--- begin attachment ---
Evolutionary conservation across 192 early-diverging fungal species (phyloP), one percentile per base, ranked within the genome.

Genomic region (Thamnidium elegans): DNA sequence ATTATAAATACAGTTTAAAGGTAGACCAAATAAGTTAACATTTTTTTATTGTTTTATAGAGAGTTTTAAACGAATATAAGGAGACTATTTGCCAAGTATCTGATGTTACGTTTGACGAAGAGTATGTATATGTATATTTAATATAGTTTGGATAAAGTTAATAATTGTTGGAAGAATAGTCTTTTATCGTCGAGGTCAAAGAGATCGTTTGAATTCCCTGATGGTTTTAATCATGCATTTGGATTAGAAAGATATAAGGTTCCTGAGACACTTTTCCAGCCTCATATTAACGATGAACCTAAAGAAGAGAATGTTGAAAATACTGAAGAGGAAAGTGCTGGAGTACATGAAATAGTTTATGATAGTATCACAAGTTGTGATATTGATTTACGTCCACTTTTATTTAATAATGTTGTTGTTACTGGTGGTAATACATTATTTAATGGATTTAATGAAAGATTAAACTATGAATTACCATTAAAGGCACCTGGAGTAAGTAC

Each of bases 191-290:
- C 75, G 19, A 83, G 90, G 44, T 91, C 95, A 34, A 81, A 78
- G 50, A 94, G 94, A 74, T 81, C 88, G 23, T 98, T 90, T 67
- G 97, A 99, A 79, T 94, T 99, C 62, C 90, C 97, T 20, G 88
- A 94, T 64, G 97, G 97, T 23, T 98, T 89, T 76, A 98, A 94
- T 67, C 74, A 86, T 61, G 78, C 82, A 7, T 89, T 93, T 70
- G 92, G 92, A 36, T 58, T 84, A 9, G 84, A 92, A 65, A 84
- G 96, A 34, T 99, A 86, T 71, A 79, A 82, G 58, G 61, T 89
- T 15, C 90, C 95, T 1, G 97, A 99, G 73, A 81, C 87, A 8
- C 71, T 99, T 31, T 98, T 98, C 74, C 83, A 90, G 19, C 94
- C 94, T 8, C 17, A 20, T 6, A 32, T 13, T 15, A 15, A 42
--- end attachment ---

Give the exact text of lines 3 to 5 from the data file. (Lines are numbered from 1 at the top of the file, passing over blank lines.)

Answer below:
Each of bases 191-290:
- C 75, G 19, A 83, G 90, G 44, T 91, C 95, A 34, A 81, A 78
- G 50, A 94, G 94, A 74, T 81, C 88, G 23, T 98, T 90, T 67